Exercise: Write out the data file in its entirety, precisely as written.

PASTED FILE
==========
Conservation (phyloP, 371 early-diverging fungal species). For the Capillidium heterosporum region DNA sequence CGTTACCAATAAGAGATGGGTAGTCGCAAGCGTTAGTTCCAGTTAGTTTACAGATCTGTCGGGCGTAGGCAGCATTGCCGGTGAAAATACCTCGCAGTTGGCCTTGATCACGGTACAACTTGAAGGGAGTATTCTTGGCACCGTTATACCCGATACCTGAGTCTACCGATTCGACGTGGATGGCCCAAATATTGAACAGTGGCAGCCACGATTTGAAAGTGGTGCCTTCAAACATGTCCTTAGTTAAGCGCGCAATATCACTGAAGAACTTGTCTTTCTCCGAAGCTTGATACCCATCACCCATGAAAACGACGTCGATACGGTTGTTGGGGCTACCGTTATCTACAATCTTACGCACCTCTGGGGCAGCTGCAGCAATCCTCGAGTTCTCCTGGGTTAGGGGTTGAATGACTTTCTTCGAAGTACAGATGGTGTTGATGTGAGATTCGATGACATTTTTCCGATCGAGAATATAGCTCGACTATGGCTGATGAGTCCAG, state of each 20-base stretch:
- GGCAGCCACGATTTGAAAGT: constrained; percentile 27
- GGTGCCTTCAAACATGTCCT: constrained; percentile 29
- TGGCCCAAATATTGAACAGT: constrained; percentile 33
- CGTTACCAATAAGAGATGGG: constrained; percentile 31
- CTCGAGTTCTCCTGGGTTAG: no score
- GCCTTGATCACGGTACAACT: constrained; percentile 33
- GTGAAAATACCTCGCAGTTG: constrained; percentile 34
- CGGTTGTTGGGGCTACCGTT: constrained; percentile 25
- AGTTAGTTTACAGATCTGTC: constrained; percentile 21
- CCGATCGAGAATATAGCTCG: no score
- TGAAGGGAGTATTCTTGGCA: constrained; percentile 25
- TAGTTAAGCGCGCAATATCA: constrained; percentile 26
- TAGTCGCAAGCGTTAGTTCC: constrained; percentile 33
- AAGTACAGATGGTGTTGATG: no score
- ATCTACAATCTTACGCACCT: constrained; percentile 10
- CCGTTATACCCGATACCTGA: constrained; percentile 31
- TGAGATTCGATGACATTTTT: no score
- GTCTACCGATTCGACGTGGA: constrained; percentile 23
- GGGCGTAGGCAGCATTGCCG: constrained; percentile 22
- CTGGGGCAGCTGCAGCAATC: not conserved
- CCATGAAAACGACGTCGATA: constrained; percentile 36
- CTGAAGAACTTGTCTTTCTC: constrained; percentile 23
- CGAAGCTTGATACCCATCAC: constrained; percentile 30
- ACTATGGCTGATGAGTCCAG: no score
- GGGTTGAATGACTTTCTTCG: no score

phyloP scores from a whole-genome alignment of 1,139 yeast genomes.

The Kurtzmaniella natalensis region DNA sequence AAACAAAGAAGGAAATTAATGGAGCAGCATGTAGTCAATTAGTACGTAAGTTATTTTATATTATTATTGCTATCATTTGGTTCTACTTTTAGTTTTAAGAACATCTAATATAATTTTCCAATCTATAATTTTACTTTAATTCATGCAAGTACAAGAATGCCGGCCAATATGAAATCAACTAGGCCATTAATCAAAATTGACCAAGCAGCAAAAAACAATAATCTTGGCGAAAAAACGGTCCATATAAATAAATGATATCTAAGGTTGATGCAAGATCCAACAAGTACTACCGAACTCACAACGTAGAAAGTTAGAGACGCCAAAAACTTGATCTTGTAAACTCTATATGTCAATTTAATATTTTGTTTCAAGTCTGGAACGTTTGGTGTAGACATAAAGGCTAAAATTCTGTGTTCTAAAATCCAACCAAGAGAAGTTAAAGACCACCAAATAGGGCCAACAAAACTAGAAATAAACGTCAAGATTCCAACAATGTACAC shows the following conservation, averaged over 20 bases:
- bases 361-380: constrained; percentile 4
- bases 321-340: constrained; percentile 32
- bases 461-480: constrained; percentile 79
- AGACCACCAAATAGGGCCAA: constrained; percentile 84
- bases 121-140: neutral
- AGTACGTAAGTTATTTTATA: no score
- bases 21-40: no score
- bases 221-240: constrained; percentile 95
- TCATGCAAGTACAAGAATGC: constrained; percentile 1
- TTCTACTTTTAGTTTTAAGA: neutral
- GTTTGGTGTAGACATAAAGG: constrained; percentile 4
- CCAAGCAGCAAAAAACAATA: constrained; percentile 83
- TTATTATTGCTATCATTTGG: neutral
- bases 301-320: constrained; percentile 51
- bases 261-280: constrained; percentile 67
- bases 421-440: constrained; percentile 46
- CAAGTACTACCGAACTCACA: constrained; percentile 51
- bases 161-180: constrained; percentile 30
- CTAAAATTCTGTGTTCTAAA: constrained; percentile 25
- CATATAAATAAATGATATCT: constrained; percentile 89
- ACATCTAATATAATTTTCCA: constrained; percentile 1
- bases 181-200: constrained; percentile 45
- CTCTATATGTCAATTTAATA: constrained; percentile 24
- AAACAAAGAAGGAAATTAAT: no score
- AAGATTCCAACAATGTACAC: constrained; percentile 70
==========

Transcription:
Conservation (phyloP, 371 early-diverging fungal species). For the Capillidium heterosporum region DNA sequence CGTTACCAATAAGAGATGGGTAGTCGCAAGCGTTAGTTCCAGTTAGTTTACAGATCTGTCGGGCGTAGGCAGCATTGCCGGTGAAAATACCTCGCAGTTGGCCTTGATCACGGTACAACTTGAAGGGAGTATTCTTGGCACCGTTATACCCGATACCTGAGTCTACCGATTCGACGTGGATGGCCCAAATATTGAACAGTGGCAGCCACGATTTGAAAGTGGTGCCTTCAAACATGTCCTTAGTTAAGCGCGCAATATCACTGAAGAACTTGTCTTTCTCCGAAGCTTGATACCCATCACCCATGAAAACGACGTCGATACGGTTGTTGGGGCTACCGTTATCTACAATCTTACGCACCTCTGGGGCAGCTGCAGCAATCCTCGAGTTCTCCTGGGTTAGGGGTTGAATGACTTTCTTCGAAGTACAGATGGTGTTGATGTGAGATTCGATGACATTTTTCCGATCGAGAATATAGCTCGACTATGGCTGATGAGTCCAG, state of each 20-base stretch:
- GGCAGCCACGATTTGAAAGT: constrained; percentile 27
- GGTGCCTTCAAACATGTCCT: constrained; percentile 29
- TGGCCCAAATATTGAACAGT: constrained; percentile 33
- CGTTACCAATAAGAGATGGG: constrained; percentile 31
- CTCGAGTTCTCCTGGGTTAG: no score
- GCCTTGATCACGGTACAACT: constrained; percentile 33
- GTGAAAATACCTCGCAGTTG: constrained; percentile 34
- CGGTTGTTGGGGCTACCGTT: constrained; percentile 25
- AGTTAGTTTACAGATCTGTC: constrained; percentile 21
- CCGATCGAGAATATAGCTCG: no score
- TGAAGGGAGTATTCTTGGCA: constrained; percentile 25
- TAGTTAAGCGCGCAATATCA: constrained; percentile 26
- TAGTCGCAAGCGTTAGTTCC: constrained; percentile 33
- AAGTACAGATGGTGTTGATG: no score
- ATCTACAATCTTACGCACCT: constrained; percentile 10
- CCGTTATACCCGATACCTGA: constrained; percentile 31
- TGAGATTCGATGACATTTTT: no score
- GTCTACCGATTCGACGTGGA: constrained; percentile 23
- GGGCGTAGGCAGCATTGCCG: constrained; percentile 22
- CTGGGGCAGCTGCAGCAATC: not conserved
- CCATGAAAACGACGTCGATA: constrained; percentile 36
- CTGAAGAACTTGTCTTTCTC: constrained; percentile 23
- CGAAGCTTGATACCCATCAC: constrained; percentile 30
- ACTATGGCTGATGAGTCCAG: no score
- GGGTTGAATGACTTTCTTCG: no score

phyloP scores from a whole-genome alignment of 1,139 yeast genomes.

The Kurtzmaniella natalensis region DNA sequence AAACAAAGAAGGAAATTAATGGAGCAGCATGTAGTCAATTAGTACGTAAGTTATTTTATATTATTATTGCTATCATTTGGTTCTACTTTTAGTTTTAAGAACATCTAATATAATTTTCCAATCTATAATTTTACTTTAATTCATGCAAGTACAAGAATGCCGGCCAATATGAAATCAACTAGGCCATTAATCAAAATTGACCAAGCAGCAAAAAACAATAATCTTGGCGAAAAAACGGTCCATATAAATAAATGATATCTAAGGTTGATGCAAGATCCAACAAGTACTACCGAACTCACAACGTAGAAAGTTAGAGACGCCAAAAACTTGATCTTGTAAACTCTATATGTCAATTTAATATTTTGTTTCAAGTCTGGAACGTTTGGTGTAGACATAAAGGCTAAAATTCTGTGTTCTAAAATCCAACCAAGAGAAGTTAAAGACCACCAAATAGGGCCAACAAAACTAGAAATAAACGTCAAGATTCCAACAATGTACAC shows the following conservation, averaged over 20 bases:
- bases 361-380: constrained; percentile 4
- bases 321-340: constrained; percentile 32
- bases 461-480: constrained; percentile 79
- AGACCACCAAATAGGGCCAA: constrained; percentile 84
- bases 121-140: neutral
- AGTACGTAAGTTATTTTATA: no score
- bases 21-40: no score
- bases 221-240: constrained; percentile 95
- TCATGCAAGTACAAGAATGC: constrained; percentile 1
- TTCTACTTTTAGTTTTAAGA: neutral
- GTTTGGTGTAGACATAAAGG: constrained; percentile 4
- CCAAGCAGCAAAAAACAATA: constrained; percentile 83
- TTATTATTGCTATCATTTGG: neutral
- bases 301-320: constrained; percentile 51
- bases 261-280: constrained; percentile 67
- bases 421-440: constrained; percentile 46
- CAAGTACTACCGAACTCACA: constrained; percentile 51
- bases 161-180: constrained; percentile 30
- CTAAAATTCTGTGTTCTAAA: constrained; percentile 25
- CATATAAATAAATGATATCT: constrained; percentile 89
- ACATCTAATATAATTTTCCA: constrained; percentile 1
- bases 181-200: constrained; percentile 45
- CTCTATATGTCAATTTAATA: constrained; percentile 24
- AAACAAAGAAGGAAATTAAT: no score
- AAGATTCCAACAATGTACAC: constrained; percentile 70